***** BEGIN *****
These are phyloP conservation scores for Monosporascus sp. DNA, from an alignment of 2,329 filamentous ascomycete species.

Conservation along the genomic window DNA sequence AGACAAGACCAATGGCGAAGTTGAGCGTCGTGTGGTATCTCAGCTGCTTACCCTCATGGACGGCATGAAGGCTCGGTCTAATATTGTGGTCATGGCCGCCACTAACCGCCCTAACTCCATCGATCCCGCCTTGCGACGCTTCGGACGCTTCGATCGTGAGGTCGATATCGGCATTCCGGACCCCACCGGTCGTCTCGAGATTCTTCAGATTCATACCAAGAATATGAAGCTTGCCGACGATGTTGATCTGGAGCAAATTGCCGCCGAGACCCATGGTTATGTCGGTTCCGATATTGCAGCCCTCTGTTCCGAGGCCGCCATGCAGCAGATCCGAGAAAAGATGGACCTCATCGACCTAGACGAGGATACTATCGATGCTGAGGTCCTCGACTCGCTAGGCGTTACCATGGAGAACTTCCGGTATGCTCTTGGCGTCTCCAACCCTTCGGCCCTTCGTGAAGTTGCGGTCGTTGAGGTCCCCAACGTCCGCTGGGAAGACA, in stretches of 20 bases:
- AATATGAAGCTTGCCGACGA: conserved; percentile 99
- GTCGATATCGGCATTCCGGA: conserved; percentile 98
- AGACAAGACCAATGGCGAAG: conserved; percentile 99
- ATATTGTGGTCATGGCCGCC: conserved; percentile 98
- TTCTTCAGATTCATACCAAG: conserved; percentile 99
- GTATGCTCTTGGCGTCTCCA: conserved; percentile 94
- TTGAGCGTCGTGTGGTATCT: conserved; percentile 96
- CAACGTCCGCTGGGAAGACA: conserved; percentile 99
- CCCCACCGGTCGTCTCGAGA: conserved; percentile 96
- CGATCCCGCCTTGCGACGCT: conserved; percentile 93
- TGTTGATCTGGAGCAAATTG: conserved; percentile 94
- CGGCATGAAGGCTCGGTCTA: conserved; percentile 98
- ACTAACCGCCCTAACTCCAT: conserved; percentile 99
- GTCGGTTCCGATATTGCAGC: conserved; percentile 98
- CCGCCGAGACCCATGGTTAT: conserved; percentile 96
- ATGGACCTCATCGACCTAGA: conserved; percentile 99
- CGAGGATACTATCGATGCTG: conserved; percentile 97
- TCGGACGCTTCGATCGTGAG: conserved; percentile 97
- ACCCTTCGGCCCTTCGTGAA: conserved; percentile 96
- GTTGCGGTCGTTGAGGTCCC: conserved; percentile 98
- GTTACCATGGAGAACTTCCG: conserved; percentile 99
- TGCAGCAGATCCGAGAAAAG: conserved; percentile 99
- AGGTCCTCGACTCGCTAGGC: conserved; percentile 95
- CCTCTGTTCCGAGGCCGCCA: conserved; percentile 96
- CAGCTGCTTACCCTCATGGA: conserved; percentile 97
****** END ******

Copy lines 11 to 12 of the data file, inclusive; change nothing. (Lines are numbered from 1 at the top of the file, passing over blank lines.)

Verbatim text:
- CCCCACCGGTCGTCTCGAGA: conserved; percentile 96
- CGATCCCGCCTTGCGACGCT: conserved; percentile 93